As we border on a new year, the housing market seems to finally be in recovery with inventories falling across the nation, demand up, a high mortgage refinance applications, more ground-breaking for new homes, and home prices appreciating after five years of decline.
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Which Government Program Helped the Most and What the Fed Has in Mind for 2013?

December 04, 2012 at 11:59 PM
By: John B Landers
Mortgage Refinance
The major criticism about President Obama’s housing programs has been the failure of the programs to help as many homeowners as were originally intended.
The first program called the Home Affordable Modification Program (HAMP) was originally introduced right after the financial crisis in late 2008. When the administration announced HAMP in February of 2009, it promised to help over 4 million American homeowners. The Home Affordable Refinance Program (HARP) came along in March 2009.
Neither program has lived up to its original claims.
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What the Fiscal Cliff Means for Homebuyers and Mortgage Refinance

November 28, 2012 at 11:40 PM
By: John B Landers
Mortgage Refinance
By now, the average U.S. homeowner has probably heard numerous news reports about the looming “fiscal cliff.” Many potential borrowers who plan on a mortgage refinance or to buy a home may be unclear about what the fiscal cliff means and how it affects their personal circumstances.
Fiscal cliff refers to financial repercussions of actions the federal government will be forced into taking--in the form of tax increases and budget cuts—if Congress fails to resolve certain budgetary issues as outlined in the Budget Control Act of 2011. The law goes into effect at midnight on December 31, 2012.
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The Time for Mortgage Refinance Is Now

November 27, 2012 at 12:42 AM
By: John B Landers
Mortgage Refinance
At long last, it seems the five year freefall in home values have reached a bottom and the housing recovery has finally gotten on track. Some economists continue to exercise caution before jumping completely on the bandwagon. They cite tight credit underwriting criteria that are still too tight and a mortgage refinancing backlog caused lenders by reluctance to hire more staff to process mortgage refinance applications.
Record low interest rates have also helped to fuel demand for mortgage refinances. Federal Open Market Committee (FOMC) also express that the housing market has a long ways to go to reach the “optimum level” needed to help grow the economy. To ensure interest rates stay low, and possibly push rates lower, the FOMC has indicated that it will buy more bonds when the current maturity extension program called Operation Twist, which began in late 2011, expires in 2013.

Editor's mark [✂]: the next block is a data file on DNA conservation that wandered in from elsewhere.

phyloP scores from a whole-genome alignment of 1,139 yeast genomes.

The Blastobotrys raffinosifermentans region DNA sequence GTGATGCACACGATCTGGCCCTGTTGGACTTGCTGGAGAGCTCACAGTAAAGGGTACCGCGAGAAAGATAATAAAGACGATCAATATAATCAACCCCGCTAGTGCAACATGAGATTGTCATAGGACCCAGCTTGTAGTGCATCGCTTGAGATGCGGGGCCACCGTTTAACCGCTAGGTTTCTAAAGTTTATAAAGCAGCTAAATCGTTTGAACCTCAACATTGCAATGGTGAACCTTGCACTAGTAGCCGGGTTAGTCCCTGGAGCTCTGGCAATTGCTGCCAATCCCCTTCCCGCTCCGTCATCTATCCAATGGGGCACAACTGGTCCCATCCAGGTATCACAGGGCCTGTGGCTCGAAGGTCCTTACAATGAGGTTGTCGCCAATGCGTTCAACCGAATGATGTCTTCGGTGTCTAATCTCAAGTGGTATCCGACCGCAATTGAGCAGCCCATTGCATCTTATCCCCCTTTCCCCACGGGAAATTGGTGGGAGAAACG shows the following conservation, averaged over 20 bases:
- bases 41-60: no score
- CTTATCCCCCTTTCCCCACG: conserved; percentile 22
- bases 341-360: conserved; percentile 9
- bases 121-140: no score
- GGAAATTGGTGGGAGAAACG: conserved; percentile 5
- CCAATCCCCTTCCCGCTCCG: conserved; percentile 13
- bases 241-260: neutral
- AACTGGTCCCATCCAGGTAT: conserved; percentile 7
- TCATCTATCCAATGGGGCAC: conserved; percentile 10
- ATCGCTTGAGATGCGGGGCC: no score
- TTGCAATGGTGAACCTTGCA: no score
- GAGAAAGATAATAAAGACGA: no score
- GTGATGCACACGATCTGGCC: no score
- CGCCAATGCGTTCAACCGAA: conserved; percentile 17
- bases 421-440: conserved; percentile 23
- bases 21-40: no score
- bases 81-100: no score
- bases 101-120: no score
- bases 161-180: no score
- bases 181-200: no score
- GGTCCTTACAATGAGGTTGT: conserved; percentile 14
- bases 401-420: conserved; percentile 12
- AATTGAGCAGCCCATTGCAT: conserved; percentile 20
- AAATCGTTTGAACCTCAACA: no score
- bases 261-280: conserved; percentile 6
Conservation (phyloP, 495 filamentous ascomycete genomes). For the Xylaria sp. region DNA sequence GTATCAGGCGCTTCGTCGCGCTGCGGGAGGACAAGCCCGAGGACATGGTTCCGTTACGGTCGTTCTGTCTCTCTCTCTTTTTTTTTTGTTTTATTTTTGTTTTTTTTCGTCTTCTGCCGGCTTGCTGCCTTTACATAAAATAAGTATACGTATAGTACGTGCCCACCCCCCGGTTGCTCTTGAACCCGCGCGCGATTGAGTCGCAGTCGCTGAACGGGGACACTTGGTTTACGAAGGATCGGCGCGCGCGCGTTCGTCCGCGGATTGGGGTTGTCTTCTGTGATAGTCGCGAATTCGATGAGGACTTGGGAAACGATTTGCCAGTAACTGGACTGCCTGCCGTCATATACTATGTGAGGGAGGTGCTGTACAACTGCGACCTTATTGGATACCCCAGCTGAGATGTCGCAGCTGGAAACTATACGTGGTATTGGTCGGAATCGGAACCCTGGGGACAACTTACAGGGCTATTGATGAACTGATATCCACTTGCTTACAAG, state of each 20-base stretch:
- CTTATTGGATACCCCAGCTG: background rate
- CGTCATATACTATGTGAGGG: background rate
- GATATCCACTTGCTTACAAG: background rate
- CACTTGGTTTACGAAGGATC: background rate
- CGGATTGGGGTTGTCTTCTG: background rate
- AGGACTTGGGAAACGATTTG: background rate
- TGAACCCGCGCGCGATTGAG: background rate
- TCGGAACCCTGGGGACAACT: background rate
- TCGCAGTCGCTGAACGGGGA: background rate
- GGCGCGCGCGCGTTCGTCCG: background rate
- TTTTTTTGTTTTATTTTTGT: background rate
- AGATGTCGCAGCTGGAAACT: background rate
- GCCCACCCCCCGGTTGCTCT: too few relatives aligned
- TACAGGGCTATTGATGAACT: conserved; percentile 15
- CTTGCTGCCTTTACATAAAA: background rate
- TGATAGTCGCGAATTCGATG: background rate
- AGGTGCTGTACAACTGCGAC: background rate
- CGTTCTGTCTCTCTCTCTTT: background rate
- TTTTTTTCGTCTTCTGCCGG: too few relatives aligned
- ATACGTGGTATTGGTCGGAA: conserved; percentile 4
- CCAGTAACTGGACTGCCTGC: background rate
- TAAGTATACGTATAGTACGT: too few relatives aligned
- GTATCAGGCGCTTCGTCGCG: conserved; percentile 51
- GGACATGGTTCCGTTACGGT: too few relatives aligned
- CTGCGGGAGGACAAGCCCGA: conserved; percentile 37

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Banks Release Preliminary Report for Mortgage Settlement Agreement

November 20, 2012 at 4:03 PM
By: John B Landers
Mortgage News
According to a report released by the independent settlement monitor Joseph A. Smith Jr., the lenders to the mortgage settlement have paid out $26 billion to more than 300,000 homeowners. In February 2012, five big banks-- Citibank, JPMorgan Chase, Bank of America, Wells Fargo and Ally Financial, reached a deal with state and federal government negotiators to resolved issues related to the robo-signing scandal, which dominated news headlines in October 2010.
The robo-signing scandal alleges the lenders used deficient paperwork, illegal signatures and faulty procedures to illegal foreclosures on homeowners.
The average settlement amount is $84,385 per homeowners from 49 states and the District of Columbia. The State of Oklahoma worked out a separate settlement with the banks.
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FHA Mortgage Refinance: Options for Homeowners Affected by Sandy

November 15, 2012 at 2:24 PM
By: John B Landers
FHA Loans
As a result of Hurricane Sandy, borrowers who were in the midst of FHA mortgage refinancing, or other mortgage transactions in affected areas, should understand that many of these dealings have now been put on hold. A large number of homes will have to be inspected or re-inspected for potential damages caused by the superstorm. Estimates of damages from the storm is somewhere between 60 billion and $90 billion over seven states.
The Federal Housing Administration (FHA) and Federal Housing Finance Agency (FHFA)— oversight authority for Fannie Mae and Freddie Mac—encourage lenders to work with home owners who homes were destroyed or need repairs, individuals in the trial period of mortgage modifications, or borrowers who need to refinance their homes.